Scranton Counseling Center moves from downtown to South Side

As seen in The Times-Tribune on April 8, 2021 by Jim Lockwood

SCRANTON — A former factory in South Side that churned out millions of buttons daily over a century ago and later became a Capitol Records plant is the new home of the Scranton Counseling Center.

The nonprofit center held a ribbon-cutting Thursday for its new $15 million campus at Cedar Avenue and Cherry Street.

The center moved from its prior home of over four decades — two unconnected buildings in the 300 block of Adams Avenue downtown — to three totally renovated, connected former factory buildings in South Side.

“It’s going to change the whole neighborhood,” SCC board Chairman Phil Condron said. “This whole neighborhood is going to be revitalized.”

Meanwhile, project developer Charles Jefferson next will take over SCC’s former two buildings on Adams Avenue and convert those into other uses, possibly street-level retail with residences on upper floors.

The counseling center’s new location adds as tenants a primary health care clinic, the Wright Center for Community Health, and a pharmacy, the Prescription Center, for one-stop services for patients who often require primary care and medication.

“To have them now be able to spread out, be in the community in South Scranton, add that pharmacy, add the primary care, they’re just going to be more and more successful in helping keep our community healthy,” Scranton Mayor Paige Gebhardt Cognetti said of SCC. “It’s a win for the downtown, it’s a win for South Scranton in terms of our neighborhoods, and it’s a win for our community in terms of behavioral health” services.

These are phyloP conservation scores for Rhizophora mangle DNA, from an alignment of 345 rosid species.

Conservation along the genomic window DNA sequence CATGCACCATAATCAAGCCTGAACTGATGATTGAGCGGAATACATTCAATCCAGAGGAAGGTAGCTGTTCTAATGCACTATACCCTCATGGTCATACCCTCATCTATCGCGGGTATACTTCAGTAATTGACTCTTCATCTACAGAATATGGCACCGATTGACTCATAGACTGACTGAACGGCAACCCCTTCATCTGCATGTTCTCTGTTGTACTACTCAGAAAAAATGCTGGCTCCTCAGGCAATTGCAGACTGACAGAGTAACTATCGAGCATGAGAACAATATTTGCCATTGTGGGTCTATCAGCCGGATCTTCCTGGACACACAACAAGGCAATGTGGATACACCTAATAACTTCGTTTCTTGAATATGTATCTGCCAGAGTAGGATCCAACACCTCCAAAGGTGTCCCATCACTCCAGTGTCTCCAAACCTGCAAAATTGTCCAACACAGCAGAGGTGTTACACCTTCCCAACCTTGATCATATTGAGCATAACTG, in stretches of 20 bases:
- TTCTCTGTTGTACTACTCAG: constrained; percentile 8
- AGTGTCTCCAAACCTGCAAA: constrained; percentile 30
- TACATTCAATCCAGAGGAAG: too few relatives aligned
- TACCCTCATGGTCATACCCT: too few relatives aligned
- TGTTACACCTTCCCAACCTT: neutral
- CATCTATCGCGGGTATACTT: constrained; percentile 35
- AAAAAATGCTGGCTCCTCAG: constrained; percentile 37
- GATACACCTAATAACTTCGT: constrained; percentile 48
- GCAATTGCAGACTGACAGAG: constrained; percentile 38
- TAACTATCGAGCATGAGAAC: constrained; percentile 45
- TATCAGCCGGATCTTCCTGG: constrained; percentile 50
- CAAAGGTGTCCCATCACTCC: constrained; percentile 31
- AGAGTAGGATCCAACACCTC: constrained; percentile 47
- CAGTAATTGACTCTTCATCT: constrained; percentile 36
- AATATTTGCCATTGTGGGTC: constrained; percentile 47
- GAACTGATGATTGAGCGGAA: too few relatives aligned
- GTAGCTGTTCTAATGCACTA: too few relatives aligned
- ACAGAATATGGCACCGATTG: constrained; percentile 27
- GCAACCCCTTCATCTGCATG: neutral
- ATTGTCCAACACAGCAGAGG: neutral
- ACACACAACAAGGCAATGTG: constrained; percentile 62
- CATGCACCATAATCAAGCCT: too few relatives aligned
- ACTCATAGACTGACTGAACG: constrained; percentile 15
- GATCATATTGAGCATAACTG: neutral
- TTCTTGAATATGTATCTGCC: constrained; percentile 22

A provider of comprehensive behavioral health services in Lackawanna and surrounding counties since 1947, SCC is the largest community-based, behavioral nonprofit provider in the area, serving individuals with both mental health and substance abuse issues, said the center’s former 21-year president and CEO, Edward Heffron, Ed.D., who retired March 31.

The relocation dates to 2014, when SCC considered renovating its well-worn and cramped Adams Avenue facility, which was a former Sears store that SCC occupied since around 1976, officials said.

Jefferson “suggested a radical new approach — development and relocation of the entire center to a new, modern, state-of-the-art facility with easy consumer access and parking,” Heffron said.

They assembled a $4 million state grant and $7 million in tax credits and other money sources.

Jefferson expressed pride in the project.

“Some projects are more rewarding than others to complete,” Jefferson said. “This campus renovation is a shining example of improving the needs of the marginalized individuals in our community, preserving and modernizing a historic building, revitalizing this section of South Scranton and connecting a wide and diverse stream of funding to make it happen — in a single focus.”

The Scranton Button Co. gained international recognition for processes and machinery and in the early 20th century produced over 3 million buttons a day and employed more than 800 people, Heffron said.

By the late 1920s, the company evolved into a phonograph record manufacturer. By the mid-1940s, Capitol Records pressed most of its albums in Scranton, he said. In the 1960s, Capitol turned out Beatles records.

Another local developer, John Basalyga, said the revamp of the button factory spurred his interest in that block. Last summer, Basalyga bought several buildings in the block, including the massive Astro Apparel warehouse at Cedar Avenue and Brook Street and extending behind the parking lot of the new SCC, and a casket company building that fronts on Cherry Street. His plans are undetermined but may involve creating apartments.

Related Posts


Post a comment

Your email address will not be published